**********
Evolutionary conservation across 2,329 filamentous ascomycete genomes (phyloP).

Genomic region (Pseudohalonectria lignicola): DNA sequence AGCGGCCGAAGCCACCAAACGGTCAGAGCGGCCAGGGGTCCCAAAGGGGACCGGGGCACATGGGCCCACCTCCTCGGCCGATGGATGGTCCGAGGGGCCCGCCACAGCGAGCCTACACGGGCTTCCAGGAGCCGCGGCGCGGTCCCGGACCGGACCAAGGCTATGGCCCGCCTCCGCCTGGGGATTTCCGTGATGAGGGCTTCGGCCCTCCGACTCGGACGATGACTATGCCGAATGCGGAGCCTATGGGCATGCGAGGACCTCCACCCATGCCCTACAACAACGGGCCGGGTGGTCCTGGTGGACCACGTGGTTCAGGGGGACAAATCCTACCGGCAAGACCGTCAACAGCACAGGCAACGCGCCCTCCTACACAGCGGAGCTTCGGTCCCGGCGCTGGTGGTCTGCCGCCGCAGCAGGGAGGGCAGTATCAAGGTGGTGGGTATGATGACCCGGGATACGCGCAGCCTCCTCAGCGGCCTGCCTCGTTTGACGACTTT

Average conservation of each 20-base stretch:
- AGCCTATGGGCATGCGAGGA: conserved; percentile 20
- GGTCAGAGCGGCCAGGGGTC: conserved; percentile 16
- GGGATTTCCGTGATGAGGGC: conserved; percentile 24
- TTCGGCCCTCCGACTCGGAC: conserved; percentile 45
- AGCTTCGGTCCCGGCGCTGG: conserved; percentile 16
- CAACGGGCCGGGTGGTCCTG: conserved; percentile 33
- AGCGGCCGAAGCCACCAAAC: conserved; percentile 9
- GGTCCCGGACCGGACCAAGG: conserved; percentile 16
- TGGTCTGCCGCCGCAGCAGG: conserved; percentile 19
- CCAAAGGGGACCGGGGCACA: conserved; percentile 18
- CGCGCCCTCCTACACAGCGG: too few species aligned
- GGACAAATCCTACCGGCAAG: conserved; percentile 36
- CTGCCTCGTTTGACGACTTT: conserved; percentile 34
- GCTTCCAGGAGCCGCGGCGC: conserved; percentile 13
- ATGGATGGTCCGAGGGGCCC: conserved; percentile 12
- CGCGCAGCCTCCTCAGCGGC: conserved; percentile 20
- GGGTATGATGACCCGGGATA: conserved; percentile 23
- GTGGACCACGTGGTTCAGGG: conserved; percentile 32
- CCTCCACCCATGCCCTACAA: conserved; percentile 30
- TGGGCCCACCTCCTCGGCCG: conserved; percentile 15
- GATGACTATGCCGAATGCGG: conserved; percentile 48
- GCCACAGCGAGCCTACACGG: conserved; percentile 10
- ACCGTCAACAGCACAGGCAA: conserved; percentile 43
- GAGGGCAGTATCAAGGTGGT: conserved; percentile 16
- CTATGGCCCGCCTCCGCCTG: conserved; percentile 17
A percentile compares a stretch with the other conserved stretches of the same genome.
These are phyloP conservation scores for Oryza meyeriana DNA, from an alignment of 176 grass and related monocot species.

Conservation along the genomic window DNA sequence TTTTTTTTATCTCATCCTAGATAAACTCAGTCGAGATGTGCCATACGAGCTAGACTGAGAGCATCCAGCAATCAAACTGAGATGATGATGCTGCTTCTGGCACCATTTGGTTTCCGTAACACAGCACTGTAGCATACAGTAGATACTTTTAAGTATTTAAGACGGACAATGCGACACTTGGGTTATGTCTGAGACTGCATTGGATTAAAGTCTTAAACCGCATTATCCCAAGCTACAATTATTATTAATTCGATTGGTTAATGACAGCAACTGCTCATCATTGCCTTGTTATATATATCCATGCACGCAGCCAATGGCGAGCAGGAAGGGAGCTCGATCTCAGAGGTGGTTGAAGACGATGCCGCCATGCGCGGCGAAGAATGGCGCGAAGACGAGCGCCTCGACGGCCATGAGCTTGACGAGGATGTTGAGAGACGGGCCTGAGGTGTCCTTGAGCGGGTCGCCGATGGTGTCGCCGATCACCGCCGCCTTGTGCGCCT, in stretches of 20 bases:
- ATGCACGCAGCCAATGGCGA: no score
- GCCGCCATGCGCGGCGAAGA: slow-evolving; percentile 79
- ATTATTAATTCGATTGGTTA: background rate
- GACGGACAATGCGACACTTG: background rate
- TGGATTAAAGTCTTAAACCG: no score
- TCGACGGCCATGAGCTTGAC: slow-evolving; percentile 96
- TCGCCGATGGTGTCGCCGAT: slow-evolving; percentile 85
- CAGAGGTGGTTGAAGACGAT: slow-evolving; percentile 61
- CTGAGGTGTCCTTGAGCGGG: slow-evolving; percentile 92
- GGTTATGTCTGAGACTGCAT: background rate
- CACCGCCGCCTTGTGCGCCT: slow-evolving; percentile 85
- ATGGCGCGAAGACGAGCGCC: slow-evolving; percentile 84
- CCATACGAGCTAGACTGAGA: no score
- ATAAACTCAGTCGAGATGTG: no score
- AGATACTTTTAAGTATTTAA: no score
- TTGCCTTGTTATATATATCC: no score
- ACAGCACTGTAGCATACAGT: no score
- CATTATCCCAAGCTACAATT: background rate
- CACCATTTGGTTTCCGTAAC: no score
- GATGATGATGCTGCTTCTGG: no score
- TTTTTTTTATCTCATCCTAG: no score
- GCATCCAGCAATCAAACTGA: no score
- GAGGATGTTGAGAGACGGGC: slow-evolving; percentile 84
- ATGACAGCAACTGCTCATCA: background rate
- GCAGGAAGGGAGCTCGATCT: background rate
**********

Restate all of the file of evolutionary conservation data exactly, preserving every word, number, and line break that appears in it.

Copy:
Evolutionary conservation across 2,329 filamentous ascomycete genomes (phyloP).

Genomic region (Pseudohalonectria lignicola): DNA sequence AGCGGCCGAAGCCACCAAACGGTCAGAGCGGCCAGGGGTCCCAAAGGGGACCGGGGCACATGGGCCCACCTCCTCGGCCGATGGATGGTCCGAGGGGCCCGCCACAGCGAGCCTACACGGGCTTCCAGGAGCCGCGGCGCGGTCCCGGACCGGACCAAGGCTATGGCCCGCCTCCGCCTGGGGATTTCCGTGATGAGGGCTTCGGCCCTCCGACTCGGACGATGACTATGCCGAATGCGGAGCCTATGGGCATGCGAGGACCTCCACCCATGCCCTACAACAACGGGCCGGGTGGTCCTGGTGGACCACGTGGTTCAGGGGGACAAATCCTACCGGCAAGACCGTCAACAGCACAGGCAACGCGCCCTCCTACACAGCGGAGCTTCGGTCCCGGCGCTGGTGGTCTGCCGCCGCAGCAGGGAGGGCAGTATCAAGGTGGTGGGTATGATGACCCGGGATACGCGCAGCCTCCTCAGCGGCCTGCCTCGTTTGACGACTTT

Average conservation of each 20-base stretch:
- AGCCTATGGGCATGCGAGGA: conserved; percentile 20
- GGTCAGAGCGGCCAGGGGTC: conserved; percentile 16
- GGGATTTCCGTGATGAGGGC: conserved; percentile 24
- TTCGGCCCTCCGACTCGGAC: conserved; percentile 45
- AGCTTCGGTCCCGGCGCTGG: conserved; percentile 16
- CAACGGGCCGGGTGGTCCTG: conserved; percentile 33
- AGCGGCCGAAGCCACCAAAC: conserved; percentile 9
- GGTCCCGGACCGGACCAAGG: conserved; percentile 16
- TGGTCTGCCGCCGCAGCAGG: conserved; percentile 19
- CCAAAGGGGACCGGGGCACA: conserved; percentile 18
- CGCGCCCTCCTACACAGCGG: too few species aligned
- GGACAAATCCTACCGGCAAG: conserved; percentile 36
- CTGCCTCGTTTGACGACTTT: conserved; percentile 34
- GCTTCCAGGAGCCGCGGCGC: conserved; percentile 13
- ATGGATGGTCCGAGGGGCCC: conserved; percentile 12
- CGCGCAGCCTCCTCAGCGGC: conserved; percentile 20
- GGGTATGATGACCCGGGATA: conserved; percentile 23
- GTGGACCACGTGGTTCAGGG: conserved; percentile 32
- CCTCCACCCATGCCCTACAA: conserved; percentile 30
- TGGGCCCACCTCCTCGGCCG: conserved; percentile 15
- GATGACTATGCCGAATGCGG: conserved; percentile 48
- GCCACAGCGAGCCTACACGG: conserved; percentile 10
- ACCGTCAACAGCACAGGCAA: conserved; percentile 43
- GAGGGCAGTATCAAGGTGGT: conserved; percentile 16
- CTATGGCCCGCCTCCGCCTG: conserved; percentile 17
A percentile compares a stretch with the other conserved stretches of the same genome.
These are phyloP conservation scores for Oryza meyeriana DNA, from an alignment of 176 grass and related monocot species.

Conservation along the genomic window DNA sequence TTTTTTTTATCTCATCCTAGATAAACTCAGTCGAGATGTGCCATACGAGCTAGACTGAGAGCATCCAGCAATCAAACTGAGATGATGATGCTGCTTCTGGCACCATTTGGTTTCCGTAACACAGCACTGTAGCATACAGTAGATACTTTTAAGTATTTAAGACGGACAATGCGACACTTGGGTTATGTCTGAGACTGCATTGGATTAAAGTCTTAAACCGCATTATCCCAAGCTACAATTATTATTAATTCGATTGGTTAATGACAGCAACTGCTCATCATTGCCTTGTTATATATATCCATGCACGCAGCCAATGGCGAGCAGGAAGGGAGCTCGATCTCAGAGGTGGTTGAAGACGATGCCGCCATGCGCGGCGAAGAATGGCGCGAAGACGAGCGCCTCGACGGCCATGAGCTTGACGAGGATGTTGAGAGACGGGCCTGAGGTGTCCTTGAGCGGGTCGCCGATGGTGTCGCCGATCACCGCCGCCTTGTGCGCCT, in stretches of 20 bases:
- ATGCACGCAGCCAATGGCGA: no score
- GCCGCCATGCGCGGCGAAGA: slow-evolving; percentile 79
- ATTATTAATTCGATTGGTTA: background rate
- GACGGACAATGCGACACTTG: background rate
- TGGATTAAAGTCTTAAACCG: no score
- TCGACGGCCATGAGCTTGAC: slow-evolving; percentile 96
- TCGCCGATGGTGTCGCCGAT: slow-evolving; percentile 85
- CAGAGGTGGTTGAAGACGAT: slow-evolving; percentile 61
- CTGAGGTGTCCTTGAGCGGG: slow-evolving; percentile 92
- GGTTATGTCTGAGACTGCAT: background rate
- CACCGCCGCCTTGTGCGCCT: slow-evolving; percentile 85
- ATGGCGCGAAGACGAGCGCC: slow-evolving; percentile 84
- CCATACGAGCTAGACTGAGA: no score
- ATAAACTCAGTCGAGATGTG: no score
- AGATACTTTTAAGTATTTAA: no score
- TTGCCTTGTTATATATATCC: no score
- ACAGCACTGTAGCATACAGT: no score
- CATTATCCCAAGCTACAATT: background rate
- CACCATTTGGTTTCCGTAAC: no score
- GATGATGATGCTGCTTCTGG: no score
- TTTTTTTTATCTCATCCTAG: no score
- GCATCCAGCAATCAAACTGA: no score
- GAGGATGTTGAGAGACGGGC: slow-evolving; percentile 84
- ATGACAGCAACTGCTCATCA: background rate
- GCAGGAAGGGAGCTCGATCT: background rate